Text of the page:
- State education agencies can now request a 14-month extension to spend American Rescue Plan money just as they were allowed to do under the first two allocations of the Elementary and Secondary School Emergency Relief fund, the U.S. Department of Education announced in a letter to state grantees Monday.
- If approved, states and districts would have the flexibility of spending ARP funds 14 months beyond the Jan. 28, 2025, deadline or until late March 2026.
- With the Sept. 30, 2024, ARP obligation deadline — or when school systems must commit to spending the money — only a year away, states and school districts are hurriedly looking at their options for depleting the last and largest portion of the COVID-19 recovery money. Monday's letter will help in this decision-making process, said education organizations.
In the letter, the department said states and their ARP subgrantees, including districts, making extension requests will need to explain how a longer spending runway would contribute to acceleration of student learning and expand on a continued path of academic recovery. Districts will need to make extension requests through state education agencies, which will then seek permissions from the Education Department.
The department previously said it would consider requests for ARP spending extensions, and that certain ARP-supported services could continue after the obligation and liquidation period, but Monday's letter details the specific approval process for a longer ARP spending timeline.
An FAQ and extension request template will be available this fall, the letter said. ARP funding for K-12 is $121.9 billion.
Education administrative organizations said they were grateful for the guidance.
“Based on input from our state members, CCSSO has advocated with both Congress and the Department for prompt release of an ARP liquidation extension package to allow states and school districts to adequately plan and manage the process of concluding ESSER," said Carissa Moffat Miller, chief executive officer of the Council of Chief State School Officers, in an email. "We appreciate the Department’s responsiveness on this matter and believe its announcement will support improved planning and clarity for states and the field.”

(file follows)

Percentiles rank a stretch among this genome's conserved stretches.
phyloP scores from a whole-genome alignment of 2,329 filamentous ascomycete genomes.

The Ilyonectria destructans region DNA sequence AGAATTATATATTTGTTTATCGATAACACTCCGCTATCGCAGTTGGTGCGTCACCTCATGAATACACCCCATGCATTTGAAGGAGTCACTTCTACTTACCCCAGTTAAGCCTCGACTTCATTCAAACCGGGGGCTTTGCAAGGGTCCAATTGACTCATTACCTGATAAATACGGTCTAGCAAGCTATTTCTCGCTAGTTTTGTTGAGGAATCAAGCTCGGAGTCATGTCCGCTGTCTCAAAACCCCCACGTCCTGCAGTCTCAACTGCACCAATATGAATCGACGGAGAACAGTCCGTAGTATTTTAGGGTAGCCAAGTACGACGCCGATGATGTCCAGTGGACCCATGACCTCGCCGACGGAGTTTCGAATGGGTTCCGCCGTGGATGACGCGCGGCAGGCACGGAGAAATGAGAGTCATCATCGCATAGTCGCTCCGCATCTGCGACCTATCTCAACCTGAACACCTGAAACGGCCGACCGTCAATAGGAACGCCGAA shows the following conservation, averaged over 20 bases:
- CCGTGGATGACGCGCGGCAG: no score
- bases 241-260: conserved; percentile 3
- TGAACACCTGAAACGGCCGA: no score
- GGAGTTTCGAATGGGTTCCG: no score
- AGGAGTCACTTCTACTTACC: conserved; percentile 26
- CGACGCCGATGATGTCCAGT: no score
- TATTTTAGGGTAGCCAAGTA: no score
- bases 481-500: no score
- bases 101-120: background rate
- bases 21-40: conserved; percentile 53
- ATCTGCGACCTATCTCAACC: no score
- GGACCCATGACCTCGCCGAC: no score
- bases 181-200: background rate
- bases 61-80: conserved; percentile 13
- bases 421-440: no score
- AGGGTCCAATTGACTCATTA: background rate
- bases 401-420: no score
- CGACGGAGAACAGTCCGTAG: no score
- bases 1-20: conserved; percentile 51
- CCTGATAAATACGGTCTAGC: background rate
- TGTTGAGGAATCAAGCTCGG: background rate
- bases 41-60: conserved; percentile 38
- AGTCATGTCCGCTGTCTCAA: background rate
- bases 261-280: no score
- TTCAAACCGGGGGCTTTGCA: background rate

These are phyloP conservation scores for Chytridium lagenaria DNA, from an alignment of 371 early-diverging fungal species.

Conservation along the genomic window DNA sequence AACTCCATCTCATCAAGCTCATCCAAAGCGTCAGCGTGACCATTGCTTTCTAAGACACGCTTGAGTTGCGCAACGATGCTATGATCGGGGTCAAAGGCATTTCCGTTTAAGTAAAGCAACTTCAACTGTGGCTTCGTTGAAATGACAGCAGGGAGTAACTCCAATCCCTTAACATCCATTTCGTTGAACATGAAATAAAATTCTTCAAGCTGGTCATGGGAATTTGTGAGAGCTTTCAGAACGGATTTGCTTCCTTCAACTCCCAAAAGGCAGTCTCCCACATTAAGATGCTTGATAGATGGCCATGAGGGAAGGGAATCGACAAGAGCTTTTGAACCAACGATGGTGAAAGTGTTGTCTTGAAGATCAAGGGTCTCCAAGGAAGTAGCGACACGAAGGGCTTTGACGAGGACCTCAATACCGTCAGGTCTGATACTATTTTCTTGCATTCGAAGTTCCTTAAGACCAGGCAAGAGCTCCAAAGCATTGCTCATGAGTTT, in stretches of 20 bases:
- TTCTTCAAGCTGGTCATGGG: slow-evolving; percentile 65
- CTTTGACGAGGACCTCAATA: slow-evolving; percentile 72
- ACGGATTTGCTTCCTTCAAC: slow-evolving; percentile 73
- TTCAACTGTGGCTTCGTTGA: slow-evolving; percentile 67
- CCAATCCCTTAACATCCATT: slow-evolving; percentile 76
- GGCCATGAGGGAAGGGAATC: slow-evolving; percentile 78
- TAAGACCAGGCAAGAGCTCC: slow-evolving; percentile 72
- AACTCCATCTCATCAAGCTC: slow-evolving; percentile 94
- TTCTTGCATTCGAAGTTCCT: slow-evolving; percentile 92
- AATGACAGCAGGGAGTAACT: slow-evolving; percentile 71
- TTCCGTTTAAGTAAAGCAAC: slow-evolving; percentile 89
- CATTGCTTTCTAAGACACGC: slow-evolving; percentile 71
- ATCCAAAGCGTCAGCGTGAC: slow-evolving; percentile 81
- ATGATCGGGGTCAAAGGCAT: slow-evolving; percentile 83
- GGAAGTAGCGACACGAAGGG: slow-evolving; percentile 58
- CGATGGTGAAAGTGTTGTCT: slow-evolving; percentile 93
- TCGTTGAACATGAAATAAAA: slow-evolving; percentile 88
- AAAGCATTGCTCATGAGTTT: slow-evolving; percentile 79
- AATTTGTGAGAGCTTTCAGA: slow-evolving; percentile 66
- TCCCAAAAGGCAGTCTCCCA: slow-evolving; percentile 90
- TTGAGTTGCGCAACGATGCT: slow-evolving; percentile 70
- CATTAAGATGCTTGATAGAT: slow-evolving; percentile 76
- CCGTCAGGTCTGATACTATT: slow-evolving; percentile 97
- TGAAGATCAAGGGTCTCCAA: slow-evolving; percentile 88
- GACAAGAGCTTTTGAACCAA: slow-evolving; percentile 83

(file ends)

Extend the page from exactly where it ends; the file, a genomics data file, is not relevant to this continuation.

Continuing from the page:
AASA, The School Superintendent Association, said it too was pleased the Education Department was addressing this issue, but it voiced concerns about the potential volume of requests states may receive from districts requesting extensions and that the Education Department would need to review, according to a statement on its website.
AASA also questions how the department will vet the requests for extensions and whether requests for non-academic spending will be eligible for consideration.
Seven states and the District of Columbia got permission to take additional time to spend down money from the first round of federal COVID-19 relief funds directed to districts, known as ESSER I, James Lane, then-senior advisor in the Education Department Office of the Secretary, told K-12 Dive in an email earlier this year. The states and D.C. asked to delay $6.6 million — or about 0.05% — from the total $13.2 billion allocated.
The ESSER I spending deadline was Jan. 28, 2023.